The two developed a correspondence. "He was in Afghanistan, for heaven's sake," Patterson told the CBS program. "He needed mail. He needed encouragement." Reedy would later attend the Vermont College of Fine Arts, Montpelier, Vt., where Patterson was a trustee. He earned a master of fine arts (M.F.A.) in writing for children and young adults.

During the deployment, Reedy and his fellow soldiers encountered a young Afghan girl with a cleft lip. They raised funds to get civilian transportation to bring her to their base, where medical personnel were able to correct her birth defect. She would become the basis for the main character of his first novel, "Words In The Dust." The book, which tells the story of Zulakha, an Afghan girl struggling to achieve an education, was published in 2011 and is available in paperback and audiobook. The hardcover was even selected by NBC's The Today Show's Al Roker as a monthly book pick for kids.

In 2012, Reedy published a second young adult novel, "Stealing Air," about some Iowa boys who attempt to build their own airplane. It, too, is available in paperback and Audio CD.

Finally, arriving in bookstores later this month, is Reedy's "Divided We Fall," the first book of a dystopian trilogy centered on the story of a fictional Idaho National Guard soldier.

If that character wears a particular patch on his shoulder, it could be a further connection to Reedy's Red Bull past.

The author maintains a Facebook page here.

The author's website is here.

15 January 2014

Be Resolved: Share Your Military Stories in 2014

With the blog now in its fifth year, the missions of Red Bull Rising continue to be:
  • To illuminate ways in which citizen-soldiers past and present--as well as their families--can be remembered, supported, and celebrate.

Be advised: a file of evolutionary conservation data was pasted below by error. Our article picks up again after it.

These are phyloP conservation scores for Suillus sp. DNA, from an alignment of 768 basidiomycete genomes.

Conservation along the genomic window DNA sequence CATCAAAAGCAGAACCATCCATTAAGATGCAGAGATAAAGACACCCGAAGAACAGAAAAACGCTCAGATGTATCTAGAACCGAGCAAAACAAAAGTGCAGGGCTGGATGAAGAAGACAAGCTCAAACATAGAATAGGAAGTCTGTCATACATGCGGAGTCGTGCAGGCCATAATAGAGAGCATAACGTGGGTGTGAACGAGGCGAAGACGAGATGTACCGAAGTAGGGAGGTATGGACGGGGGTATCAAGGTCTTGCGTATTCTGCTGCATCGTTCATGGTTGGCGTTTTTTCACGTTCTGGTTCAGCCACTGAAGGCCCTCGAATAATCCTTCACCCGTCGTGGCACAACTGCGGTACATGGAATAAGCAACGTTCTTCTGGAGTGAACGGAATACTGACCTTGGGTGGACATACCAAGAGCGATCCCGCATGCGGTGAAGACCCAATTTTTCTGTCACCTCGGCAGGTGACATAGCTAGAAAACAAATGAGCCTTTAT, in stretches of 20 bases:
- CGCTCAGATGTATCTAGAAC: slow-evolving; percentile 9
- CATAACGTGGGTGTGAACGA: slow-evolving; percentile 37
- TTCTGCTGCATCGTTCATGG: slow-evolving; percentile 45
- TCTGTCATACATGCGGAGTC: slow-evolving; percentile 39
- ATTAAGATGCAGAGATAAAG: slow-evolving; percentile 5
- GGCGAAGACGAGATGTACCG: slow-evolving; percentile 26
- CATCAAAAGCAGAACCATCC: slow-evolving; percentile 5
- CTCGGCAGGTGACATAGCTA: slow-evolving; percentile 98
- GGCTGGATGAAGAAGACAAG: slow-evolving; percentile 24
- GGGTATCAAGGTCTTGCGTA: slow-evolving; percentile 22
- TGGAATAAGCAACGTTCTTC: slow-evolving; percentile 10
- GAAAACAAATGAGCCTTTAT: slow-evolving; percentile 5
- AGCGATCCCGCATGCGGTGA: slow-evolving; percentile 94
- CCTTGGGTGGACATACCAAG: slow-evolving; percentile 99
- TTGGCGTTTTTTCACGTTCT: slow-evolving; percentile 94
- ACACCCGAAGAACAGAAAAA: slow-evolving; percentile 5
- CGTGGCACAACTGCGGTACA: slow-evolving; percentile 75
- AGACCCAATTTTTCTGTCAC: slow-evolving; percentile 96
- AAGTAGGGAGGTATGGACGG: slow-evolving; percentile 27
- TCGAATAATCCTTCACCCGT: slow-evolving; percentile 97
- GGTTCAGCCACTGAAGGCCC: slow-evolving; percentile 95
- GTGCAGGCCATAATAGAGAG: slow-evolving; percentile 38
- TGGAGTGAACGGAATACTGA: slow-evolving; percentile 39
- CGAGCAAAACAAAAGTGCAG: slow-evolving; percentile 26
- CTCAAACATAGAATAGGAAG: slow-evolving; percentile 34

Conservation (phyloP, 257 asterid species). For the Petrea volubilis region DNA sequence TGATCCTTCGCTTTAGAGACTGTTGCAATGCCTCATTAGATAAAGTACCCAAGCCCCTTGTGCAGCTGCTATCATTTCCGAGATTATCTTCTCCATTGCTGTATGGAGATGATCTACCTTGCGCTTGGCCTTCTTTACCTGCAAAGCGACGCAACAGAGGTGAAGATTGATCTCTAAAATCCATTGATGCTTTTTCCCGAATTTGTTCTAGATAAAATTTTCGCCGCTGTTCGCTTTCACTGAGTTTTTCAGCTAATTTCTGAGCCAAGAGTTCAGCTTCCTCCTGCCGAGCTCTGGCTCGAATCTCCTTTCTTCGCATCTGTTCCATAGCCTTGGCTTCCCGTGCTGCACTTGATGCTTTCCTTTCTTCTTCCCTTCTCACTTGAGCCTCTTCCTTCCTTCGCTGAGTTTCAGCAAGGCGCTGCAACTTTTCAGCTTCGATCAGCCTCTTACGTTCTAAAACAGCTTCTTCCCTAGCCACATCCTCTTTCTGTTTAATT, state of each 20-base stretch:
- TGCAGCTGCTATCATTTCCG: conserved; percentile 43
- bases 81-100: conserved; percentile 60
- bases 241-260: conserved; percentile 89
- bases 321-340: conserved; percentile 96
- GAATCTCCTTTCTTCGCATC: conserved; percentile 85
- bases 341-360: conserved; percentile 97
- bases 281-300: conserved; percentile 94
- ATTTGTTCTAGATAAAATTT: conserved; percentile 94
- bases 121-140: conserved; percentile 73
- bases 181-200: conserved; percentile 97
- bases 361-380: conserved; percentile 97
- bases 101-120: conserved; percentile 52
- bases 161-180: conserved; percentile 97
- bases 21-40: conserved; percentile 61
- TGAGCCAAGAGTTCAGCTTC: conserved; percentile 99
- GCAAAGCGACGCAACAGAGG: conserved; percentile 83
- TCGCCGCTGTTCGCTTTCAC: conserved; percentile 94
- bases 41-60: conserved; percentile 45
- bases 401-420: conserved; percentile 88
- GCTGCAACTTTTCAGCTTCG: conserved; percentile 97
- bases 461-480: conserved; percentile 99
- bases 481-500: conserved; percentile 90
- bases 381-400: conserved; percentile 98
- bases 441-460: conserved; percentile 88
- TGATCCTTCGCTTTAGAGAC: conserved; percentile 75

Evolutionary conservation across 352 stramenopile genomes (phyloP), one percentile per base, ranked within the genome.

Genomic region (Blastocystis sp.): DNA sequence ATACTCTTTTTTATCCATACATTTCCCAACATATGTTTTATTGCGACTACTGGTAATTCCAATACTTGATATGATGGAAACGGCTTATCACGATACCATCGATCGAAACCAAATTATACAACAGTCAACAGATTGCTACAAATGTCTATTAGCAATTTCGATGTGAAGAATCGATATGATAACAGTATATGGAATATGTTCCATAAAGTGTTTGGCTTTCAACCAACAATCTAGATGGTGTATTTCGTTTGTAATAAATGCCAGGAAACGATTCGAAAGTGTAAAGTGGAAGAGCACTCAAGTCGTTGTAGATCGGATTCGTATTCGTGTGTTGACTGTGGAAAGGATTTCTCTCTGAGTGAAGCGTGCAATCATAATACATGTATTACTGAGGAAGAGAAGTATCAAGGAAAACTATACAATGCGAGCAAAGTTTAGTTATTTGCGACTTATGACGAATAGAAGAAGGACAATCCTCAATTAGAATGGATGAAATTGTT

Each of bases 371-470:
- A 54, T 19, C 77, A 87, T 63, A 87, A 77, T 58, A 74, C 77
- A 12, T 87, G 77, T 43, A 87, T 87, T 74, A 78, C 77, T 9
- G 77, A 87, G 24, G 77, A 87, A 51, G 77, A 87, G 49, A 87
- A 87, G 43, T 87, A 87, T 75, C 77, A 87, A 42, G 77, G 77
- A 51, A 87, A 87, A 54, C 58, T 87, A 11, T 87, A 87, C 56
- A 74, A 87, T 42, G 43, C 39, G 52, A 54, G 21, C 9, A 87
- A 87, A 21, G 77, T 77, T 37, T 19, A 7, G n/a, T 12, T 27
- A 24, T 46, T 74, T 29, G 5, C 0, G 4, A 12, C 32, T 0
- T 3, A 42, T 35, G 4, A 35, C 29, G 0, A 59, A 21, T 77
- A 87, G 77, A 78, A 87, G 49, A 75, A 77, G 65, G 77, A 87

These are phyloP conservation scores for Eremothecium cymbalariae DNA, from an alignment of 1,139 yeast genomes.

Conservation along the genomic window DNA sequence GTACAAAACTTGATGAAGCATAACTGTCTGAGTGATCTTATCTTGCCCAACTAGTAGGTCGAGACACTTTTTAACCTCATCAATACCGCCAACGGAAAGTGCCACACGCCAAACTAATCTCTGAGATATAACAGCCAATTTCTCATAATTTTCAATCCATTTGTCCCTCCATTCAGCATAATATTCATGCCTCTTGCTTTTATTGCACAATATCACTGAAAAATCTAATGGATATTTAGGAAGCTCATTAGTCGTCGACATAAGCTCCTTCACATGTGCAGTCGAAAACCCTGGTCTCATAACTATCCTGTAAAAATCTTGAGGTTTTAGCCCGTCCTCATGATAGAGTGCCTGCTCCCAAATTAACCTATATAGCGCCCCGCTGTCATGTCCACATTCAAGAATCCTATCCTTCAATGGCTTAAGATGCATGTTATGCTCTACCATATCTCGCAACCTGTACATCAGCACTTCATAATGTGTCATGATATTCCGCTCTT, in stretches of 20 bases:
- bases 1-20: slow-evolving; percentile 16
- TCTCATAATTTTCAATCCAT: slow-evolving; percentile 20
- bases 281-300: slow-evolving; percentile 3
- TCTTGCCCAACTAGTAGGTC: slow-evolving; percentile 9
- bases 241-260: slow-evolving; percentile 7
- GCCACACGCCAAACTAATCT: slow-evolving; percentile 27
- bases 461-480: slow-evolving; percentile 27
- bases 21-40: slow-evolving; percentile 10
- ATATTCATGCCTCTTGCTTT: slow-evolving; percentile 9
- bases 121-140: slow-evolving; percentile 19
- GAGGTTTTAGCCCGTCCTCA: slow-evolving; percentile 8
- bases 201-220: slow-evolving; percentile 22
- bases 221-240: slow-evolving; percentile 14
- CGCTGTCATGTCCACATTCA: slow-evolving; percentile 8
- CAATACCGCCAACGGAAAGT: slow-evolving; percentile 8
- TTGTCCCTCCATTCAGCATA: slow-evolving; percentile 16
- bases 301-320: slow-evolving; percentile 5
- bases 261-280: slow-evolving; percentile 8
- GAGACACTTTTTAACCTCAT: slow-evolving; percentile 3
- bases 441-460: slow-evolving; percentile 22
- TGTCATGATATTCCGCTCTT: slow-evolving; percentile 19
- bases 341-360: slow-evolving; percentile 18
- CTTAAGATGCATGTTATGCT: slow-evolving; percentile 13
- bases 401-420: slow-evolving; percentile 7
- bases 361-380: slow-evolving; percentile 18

Often, pursuit of these missions means encouraging others to record and share their military experiences, whether in writing, in conversation or oral histories, or through the visual or dramatic arts.

On a recently revised and updated "Get Published" page, you'll find more than 10 venues through which to potentially publish your essays, fiction, photography, poetry, and more. Want to make a killer New Year's resolution? Promise to check out these publications, with an eye toward reading, writing, or creating something new to share with the world!

Venues discussed in more detail here include:
  • The Blue Falcon Review: A Journal of Military Fiction
  • Blue Nostalgia: A Journal of Post-Traumatic Growth
  • Blue Streak: A Journal of Military Poetry
  • The Iowa Review's Jeff Sharlet Memorial Award for Veterans
  • The Journal of Military Experience
  • O-Dark Thirty: The Veterans Writing Project journal
  • The Pass in Review journal
  • Proud to Be: Writing by American Warriors
  • So It Goes: The Literary Journal of the Kurt Vonnegut Memorial Library
  • The Stone Canoe journal's Institute for Veterans and Military Families Award
  • The War, Literature & the Arts Journal

13 January 2014

Contest: Help Title an Anthology of Military Fantasy

If your reading or writing interests tend toward military fantasy—that's a sub-genre defined as "stories that involve soldiers, swords, and spells," by the way, and not "how to build democracies in the Middle East"—anthology editor John Joseph Adams wants to hear from you!

This news tip comes via the "War Stories" military science-fiction anthology featured on the Red Bull Rising blog last November.

In addition to assembling themed collections of genre fiction, Adams also edits Lightspeed and Nightmare magazines.

On his website, Adams explains his latest project:
Back in June, I sold an untitled anthology to Baen on the subject of "military fantasy." And what is that, you might ask? Military SF, of course, is a long-time staple of science fiction, but fantasy fiction often has just as many battles and military engagements and yet we rarely hear the term "military fantasy." So I proposed an anthology that would focus on those fantastical battles and the soldiers that fight them.

In any case, the contracts were signed, the contributors started writing their stories, and all was well. The problem was: I couldn’t think of a title for the d--- thing.
Adams is conducting a contest for a winning suggestion of an anthology title. "The ideal title would be short and to the point, and say both 'military' and 'fantasy' equally," he writes. "I’ve been thinking something that takes a well known military phrase or title and gives it a fantasy twist could work."

Click here for the special e-mail form through which to make entries. Contest ends Jan. 31. As prizes, Adams is offering:
  • A hardcopy of the anthology after it is published.